Apple workers in Atlanta filed to unionize Wednesday, becoming the first retail employees for the tech giant to do so in the nation, according to Communications Workers of America, the union representing the employees.
Staff at the Apple store in Atlanta's Cumberland Mall submitted their filing Monday. It included salespeople, technicians, creatives, and operations specialists, CWA said in a statement Wednesday.
"A number of us have been here for many years, and we don't think you stick at a place unless you love it," said Derrick Bowles, an Apple Genius worker who is a part of the organizing effort. "Apple is a profoundly positive place to work, but we know that the company can better live up to their ideals, and so we're excited to be joining together with our coworkers to bring Apple to the negotiating table and make this an even better place to work."
CWA said big tech companies like Google, Amazon and Apple fail to give employees who don't work in an office equal standing and respect.
More than 100 employees are eligible to join the union effort, and at least 30% of workers must sign union authorization cards to show interest for the group to be registered with the National Labor Relations Board. Seventy percent of the Cumberland Mall workers have shown interest, CWA said.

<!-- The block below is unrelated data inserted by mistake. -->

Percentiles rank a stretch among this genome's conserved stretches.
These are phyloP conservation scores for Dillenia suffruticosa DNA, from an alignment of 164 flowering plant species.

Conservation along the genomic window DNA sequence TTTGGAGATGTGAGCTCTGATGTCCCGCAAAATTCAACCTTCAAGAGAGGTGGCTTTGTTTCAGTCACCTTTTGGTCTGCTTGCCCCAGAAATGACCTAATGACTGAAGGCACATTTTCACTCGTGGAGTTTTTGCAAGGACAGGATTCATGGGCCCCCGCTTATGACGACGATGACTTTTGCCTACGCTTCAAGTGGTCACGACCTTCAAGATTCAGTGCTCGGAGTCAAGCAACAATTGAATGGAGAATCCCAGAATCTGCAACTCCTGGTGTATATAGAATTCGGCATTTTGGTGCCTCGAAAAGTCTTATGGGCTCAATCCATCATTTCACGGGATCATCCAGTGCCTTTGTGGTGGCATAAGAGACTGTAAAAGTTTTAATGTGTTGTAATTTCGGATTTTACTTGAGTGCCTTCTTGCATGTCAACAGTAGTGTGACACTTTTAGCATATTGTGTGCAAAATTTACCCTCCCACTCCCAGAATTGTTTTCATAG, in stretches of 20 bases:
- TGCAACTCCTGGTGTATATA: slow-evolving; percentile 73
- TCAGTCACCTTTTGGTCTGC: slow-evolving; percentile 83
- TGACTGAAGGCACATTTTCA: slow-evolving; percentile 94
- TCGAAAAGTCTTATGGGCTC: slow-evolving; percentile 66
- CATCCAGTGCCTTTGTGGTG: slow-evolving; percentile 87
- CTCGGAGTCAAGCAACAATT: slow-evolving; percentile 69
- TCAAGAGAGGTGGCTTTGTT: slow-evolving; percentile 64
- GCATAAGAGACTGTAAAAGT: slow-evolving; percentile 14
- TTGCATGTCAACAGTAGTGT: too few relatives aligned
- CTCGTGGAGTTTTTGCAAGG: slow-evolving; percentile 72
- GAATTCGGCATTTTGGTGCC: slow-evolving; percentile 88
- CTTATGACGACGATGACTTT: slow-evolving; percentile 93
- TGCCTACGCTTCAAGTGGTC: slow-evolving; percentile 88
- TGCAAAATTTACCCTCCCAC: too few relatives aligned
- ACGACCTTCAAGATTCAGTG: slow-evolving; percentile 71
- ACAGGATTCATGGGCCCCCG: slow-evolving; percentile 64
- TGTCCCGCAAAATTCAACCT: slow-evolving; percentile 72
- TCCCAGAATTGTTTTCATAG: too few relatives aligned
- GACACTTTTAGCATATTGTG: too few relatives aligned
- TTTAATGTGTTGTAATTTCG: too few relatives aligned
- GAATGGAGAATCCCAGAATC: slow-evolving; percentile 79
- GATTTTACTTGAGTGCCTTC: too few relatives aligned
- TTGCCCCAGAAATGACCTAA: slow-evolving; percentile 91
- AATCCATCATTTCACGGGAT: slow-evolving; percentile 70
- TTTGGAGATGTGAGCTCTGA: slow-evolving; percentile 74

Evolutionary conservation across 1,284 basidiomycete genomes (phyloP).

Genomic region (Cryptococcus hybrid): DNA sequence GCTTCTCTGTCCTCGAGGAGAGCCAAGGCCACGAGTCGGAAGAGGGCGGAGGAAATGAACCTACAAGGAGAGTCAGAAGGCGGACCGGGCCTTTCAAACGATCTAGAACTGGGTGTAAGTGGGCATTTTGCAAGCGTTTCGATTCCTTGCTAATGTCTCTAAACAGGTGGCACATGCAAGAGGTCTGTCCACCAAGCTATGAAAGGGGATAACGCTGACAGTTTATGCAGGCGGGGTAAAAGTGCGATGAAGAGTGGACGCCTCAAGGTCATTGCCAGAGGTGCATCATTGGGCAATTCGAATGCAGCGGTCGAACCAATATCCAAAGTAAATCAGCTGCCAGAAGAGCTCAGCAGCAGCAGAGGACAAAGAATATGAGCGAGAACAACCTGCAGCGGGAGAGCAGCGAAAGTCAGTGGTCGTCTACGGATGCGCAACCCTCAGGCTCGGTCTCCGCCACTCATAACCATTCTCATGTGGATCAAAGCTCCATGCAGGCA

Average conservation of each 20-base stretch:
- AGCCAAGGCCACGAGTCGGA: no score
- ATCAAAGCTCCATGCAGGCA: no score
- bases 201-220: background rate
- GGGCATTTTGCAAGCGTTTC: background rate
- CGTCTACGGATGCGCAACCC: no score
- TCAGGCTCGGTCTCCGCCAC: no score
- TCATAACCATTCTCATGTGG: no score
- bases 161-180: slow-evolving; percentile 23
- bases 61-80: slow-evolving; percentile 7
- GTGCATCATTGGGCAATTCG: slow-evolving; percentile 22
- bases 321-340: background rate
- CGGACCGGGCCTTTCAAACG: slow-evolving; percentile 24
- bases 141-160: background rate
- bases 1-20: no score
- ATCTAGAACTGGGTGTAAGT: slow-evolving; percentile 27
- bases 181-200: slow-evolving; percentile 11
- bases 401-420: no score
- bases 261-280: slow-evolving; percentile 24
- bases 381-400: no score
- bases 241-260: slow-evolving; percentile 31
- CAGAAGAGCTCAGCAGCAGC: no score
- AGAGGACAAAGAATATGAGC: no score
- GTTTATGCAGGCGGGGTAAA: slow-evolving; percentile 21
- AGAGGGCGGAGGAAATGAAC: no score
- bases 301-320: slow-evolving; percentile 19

"We welcome the workers who are organizing at Apple and call on the company's management to reject union busting tactics so that they can vote without interference or intimidation," said Ed Barlow, President of CWA Local 3204 in Atlanta. "These workers have been indispensable during the pandemic and the high level of service and support they provide is critical to Apple's success."
Earlier this month, Amazon workers at a warehouse in Staten Island, New York, became the first group of Amazon employees to unionize. The historic vote was 2,654 for the union to 2,131 against.
The workers, who pick and package items for customer orders at the facility, will be represented by the Amazon Labor Union, an upstart group formed by Christian Smalls after he was fired from Amazon in March 2020. At the time a supervisor at the fulfillment center, he staged a walkout over the lack of worker protections against the coronavirus.
At Starbucks, a wave of union organizing that started in Buffalo, N.Y., has swept stores across the country. Close to 190 have petitioned for union elections, and 10 stores — half in Buffalo, and the others in New York City; Mesa, Ariz.; Knoxville, Tenn.; and in Starbucks' hometown of Seattle — have voted to join Workers United.